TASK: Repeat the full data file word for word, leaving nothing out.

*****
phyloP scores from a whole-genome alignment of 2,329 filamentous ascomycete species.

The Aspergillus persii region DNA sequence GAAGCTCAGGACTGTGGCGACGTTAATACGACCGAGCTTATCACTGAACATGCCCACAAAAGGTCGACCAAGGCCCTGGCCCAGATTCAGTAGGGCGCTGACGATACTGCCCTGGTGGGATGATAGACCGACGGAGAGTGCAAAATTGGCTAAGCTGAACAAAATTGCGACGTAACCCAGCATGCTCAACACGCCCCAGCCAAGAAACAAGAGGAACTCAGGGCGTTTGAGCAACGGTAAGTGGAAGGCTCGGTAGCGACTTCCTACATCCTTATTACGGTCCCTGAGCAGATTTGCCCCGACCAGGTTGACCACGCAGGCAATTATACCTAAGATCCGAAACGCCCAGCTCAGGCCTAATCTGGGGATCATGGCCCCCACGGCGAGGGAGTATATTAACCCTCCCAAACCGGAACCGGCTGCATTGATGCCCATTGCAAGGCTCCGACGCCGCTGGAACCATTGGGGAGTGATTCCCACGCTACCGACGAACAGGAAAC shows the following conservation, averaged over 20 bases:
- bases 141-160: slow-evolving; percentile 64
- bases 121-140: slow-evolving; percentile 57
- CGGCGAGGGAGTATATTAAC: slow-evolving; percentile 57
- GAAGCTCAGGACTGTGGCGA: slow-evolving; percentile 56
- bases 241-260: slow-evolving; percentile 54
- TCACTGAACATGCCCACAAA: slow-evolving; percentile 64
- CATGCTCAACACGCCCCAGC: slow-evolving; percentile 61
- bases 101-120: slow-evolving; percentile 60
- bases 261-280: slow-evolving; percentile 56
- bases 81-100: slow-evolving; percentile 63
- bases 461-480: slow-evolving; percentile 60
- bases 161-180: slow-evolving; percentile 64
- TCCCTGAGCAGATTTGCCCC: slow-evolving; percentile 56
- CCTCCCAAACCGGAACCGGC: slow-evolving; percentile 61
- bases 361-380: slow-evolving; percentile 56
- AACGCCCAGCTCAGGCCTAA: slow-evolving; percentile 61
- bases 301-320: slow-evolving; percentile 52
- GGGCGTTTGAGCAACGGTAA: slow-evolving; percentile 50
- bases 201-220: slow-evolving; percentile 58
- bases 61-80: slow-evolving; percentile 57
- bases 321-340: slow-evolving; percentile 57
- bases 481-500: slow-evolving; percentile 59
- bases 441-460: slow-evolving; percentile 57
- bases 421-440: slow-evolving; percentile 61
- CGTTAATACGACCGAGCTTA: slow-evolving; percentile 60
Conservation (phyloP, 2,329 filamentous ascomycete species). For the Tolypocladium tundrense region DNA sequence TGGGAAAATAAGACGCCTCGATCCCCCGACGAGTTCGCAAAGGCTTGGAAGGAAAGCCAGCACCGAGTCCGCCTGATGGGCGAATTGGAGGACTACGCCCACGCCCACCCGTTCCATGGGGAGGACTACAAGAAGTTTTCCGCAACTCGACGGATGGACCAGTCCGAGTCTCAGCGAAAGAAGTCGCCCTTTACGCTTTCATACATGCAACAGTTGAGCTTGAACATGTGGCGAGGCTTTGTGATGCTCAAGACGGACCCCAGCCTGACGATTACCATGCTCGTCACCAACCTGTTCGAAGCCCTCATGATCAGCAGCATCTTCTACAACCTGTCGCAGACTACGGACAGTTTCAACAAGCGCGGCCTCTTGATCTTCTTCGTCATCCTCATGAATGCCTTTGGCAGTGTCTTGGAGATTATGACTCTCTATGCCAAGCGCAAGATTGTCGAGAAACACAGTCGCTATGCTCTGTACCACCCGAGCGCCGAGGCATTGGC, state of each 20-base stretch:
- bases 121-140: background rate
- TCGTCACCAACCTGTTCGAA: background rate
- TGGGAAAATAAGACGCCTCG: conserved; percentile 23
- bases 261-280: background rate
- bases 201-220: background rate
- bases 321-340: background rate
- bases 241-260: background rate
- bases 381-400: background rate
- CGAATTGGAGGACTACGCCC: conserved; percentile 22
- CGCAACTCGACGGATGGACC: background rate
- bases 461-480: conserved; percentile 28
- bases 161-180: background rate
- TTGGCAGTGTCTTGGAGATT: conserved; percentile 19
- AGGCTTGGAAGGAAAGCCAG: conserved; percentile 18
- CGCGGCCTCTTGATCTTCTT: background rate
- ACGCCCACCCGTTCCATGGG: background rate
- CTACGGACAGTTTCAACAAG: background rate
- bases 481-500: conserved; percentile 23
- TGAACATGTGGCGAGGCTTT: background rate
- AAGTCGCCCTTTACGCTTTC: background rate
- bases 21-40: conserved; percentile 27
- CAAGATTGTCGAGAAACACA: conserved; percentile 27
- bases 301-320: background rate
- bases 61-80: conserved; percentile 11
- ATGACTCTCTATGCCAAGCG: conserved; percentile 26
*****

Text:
phyloP scores from a whole-genome alignment of 2,329 filamentous ascomycete species.

The Aspergillus persii region DNA sequence GAAGCTCAGGACTGTGGCGACGTTAATACGACCGAGCTTATCACTGAACATGCCCACAAAAGGTCGACCAAGGCCCTGGCCCAGATTCAGTAGGGCGCTGACGATACTGCCCTGGTGGGATGATAGACCGACGGAGAGTGCAAAATTGGCTAAGCTGAACAAAATTGCGACGTAACCCAGCATGCTCAACACGCCCCAGCCAAGAAACAAGAGGAACTCAGGGCGTTTGAGCAACGGTAAGTGGAAGGCTCGGTAGCGACTTCCTACATCCTTATTACGGTCCCTGAGCAGATTTGCCCCGACCAGGTTGACCACGCAGGCAATTATACCTAAGATCCGAAACGCCCAGCTCAGGCCTAATCTGGGGATCATGGCCCCCACGGCGAGGGAGTATATTAACCCTCCCAAACCGGAACCGGCTGCATTGATGCCCATTGCAAGGCTCCGACGCCGCTGGAACCATTGGGGAGTGATTCCCACGCTACCGACGAACAGGAAAC shows the following conservation, averaged over 20 bases:
- bases 141-160: slow-evolving; percentile 64
- bases 121-140: slow-evolving; percentile 57
- CGGCGAGGGAGTATATTAAC: slow-evolving; percentile 57
- GAAGCTCAGGACTGTGGCGA: slow-evolving; percentile 56
- bases 241-260: slow-evolving; percentile 54
- TCACTGAACATGCCCACAAA: slow-evolving; percentile 64
- CATGCTCAACACGCCCCAGC: slow-evolving; percentile 61
- bases 101-120: slow-evolving; percentile 60
- bases 261-280: slow-evolving; percentile 56
- bases 81-100: slow-evolving; percentile 63
- bases 461-480: slow-evolving; percentile 60
- bases 161-180: slow-evolving; percentile 64
- TCCCTGAGCAGATTTGCCCC: slow-evolving; percentile 56
- CCTCCCAAACCGGAACCGGC: slow-evolving; percentile 61
- bases 361-380: slow-evolving; percentile 56
- AACGCCCAGCTCAGGCCTAA: slow-evolving; percentile 61
- bases 301-320: slow-evolving; percentile 52
- GGGCGTTTGAGCAACGGTAA: slow-evolving; percentile 50
- bases 201-220: slow-evolving; percentile 58
- bases 61-80: slow-evolving; percentile 57
- bases 321-340: slow-evolving; percentile 57
- bases 481-500: slow-evolving; percentile 59
- bases 441-460: slow-evolving; percentile 57
- bases 421-440: slow-evolving; percentile 61
- CGTTAATACGACCGAGCTTA: slow-evolving; percentile 60
Conservation (phyloP, 2,329 filamentous ascomycete species). For the Tolypocladium tundrense region DNA sequence TGGGAAAATAAGACGCCTCGATCCCCCGACGAGTTCGCAAAGGCTTGGAAGGAAAGCCAGCACCGAGTCCGCCTGATGGGCGAATTGGAGGACTACGCCCACGCCCACCCGTTCCATGGGGAGGACTACAAGAAGTTTTCCGCAACTCGACGGATGGACCAGTCCGAGTCTCAGCGAAAGAAGTCGCCCTTTACGCTTTCATACATGCAACAGTTGAGCTTGAACATGTGGCGAGGCTTTGTGATGCTCAAGACGGACCCCAGCCTGACGATTACCATGCTCGTCACCAACCTGTTCGAAGCCCTCATGATCAGCAGCATCTTCTACAACCTGTCGCAGACTACGGACAGTTTCAACAAGCGCGGCCTCTTGATCTTCTTCGTCATCCTCATGAATGCCTTTGGCAGTGTCTTGGAGATTATGACTCTCTATGCCAAGCGCAAGATTGTCGAGAAACACAGTCGCTATGCTCTGTACCACCCGAGCGCCGAGGCATTGGC, state of each 20-base stretch:
- bases 121-140: background rate
- TCGTCACCAACCTGTTCGAA: background rate
- TGGGAAAATAAGACGCCTCG: conserved; percentile 23
- bases 261-280: background rate
- bases 201-220: background rate
- bases 321-340: background rate
- bases 241-260: background rate
- bases 381-400: background rate
- CGAATTGGAGGACTACGCCC: conserved; percentile 22
- CGCAACTCGACGGATGGACC: background rate
- bases 461-480: conserved; percentile 28
- bases 161-180: background rate
- TTGGCAGTGTCTTGGAGATT: conserved; percentile 19
- AGGCTTGGAAGGAAAGCCAG: conserved; percentile 18
- CGCGGCCTCTTGATCTTCTT: background rate
- ACGCCCACCCGTTCCATGGG: background rate
- CTACGGACAGTTTCAACAAG: background rate
- bases 481-500: conserved; percentile 23
- TGAACATGTGGCGAGGCTTT: background rate
- AAGTCGCCCTTTACGCTTTC: background rate
- bases 21-40: conserved; percentile 27
- CAAGATTGTCGAGAAACACA: conserved; percentile 27
- bases 301-320: background rate
- bases 61-80: conserved; percentile 11
- ATGACTCTCTATGCCAAGCG: conserved; percentile 26